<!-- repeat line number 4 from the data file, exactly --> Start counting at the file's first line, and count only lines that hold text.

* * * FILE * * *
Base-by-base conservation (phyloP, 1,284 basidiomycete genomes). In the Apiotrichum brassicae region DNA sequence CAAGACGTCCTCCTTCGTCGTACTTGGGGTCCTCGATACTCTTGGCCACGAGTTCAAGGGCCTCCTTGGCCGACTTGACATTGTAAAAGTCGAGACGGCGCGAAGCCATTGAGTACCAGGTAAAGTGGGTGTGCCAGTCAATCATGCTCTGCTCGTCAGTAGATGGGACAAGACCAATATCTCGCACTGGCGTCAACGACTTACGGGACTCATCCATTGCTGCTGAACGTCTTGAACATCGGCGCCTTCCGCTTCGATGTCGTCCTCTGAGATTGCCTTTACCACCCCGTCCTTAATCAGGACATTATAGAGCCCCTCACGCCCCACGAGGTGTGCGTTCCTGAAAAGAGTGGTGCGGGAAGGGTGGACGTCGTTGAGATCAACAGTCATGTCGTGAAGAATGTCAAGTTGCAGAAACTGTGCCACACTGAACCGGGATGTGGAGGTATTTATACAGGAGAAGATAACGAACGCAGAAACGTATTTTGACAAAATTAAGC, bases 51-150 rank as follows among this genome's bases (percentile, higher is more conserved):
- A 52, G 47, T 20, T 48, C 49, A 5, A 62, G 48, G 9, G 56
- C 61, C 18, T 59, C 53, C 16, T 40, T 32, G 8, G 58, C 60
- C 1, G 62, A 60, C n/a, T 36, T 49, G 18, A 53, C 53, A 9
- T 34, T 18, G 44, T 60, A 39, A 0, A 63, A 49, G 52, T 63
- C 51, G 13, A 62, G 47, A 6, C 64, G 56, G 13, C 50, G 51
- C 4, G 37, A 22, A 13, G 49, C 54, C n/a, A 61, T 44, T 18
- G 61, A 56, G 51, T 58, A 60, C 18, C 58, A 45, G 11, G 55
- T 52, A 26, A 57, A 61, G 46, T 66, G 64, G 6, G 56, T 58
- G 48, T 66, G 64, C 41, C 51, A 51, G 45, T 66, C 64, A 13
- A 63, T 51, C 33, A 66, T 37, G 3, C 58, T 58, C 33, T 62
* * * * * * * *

- C 1, G 62, A 60, C n/a, T 36, T 49, G 18, A 53, C 53, A 9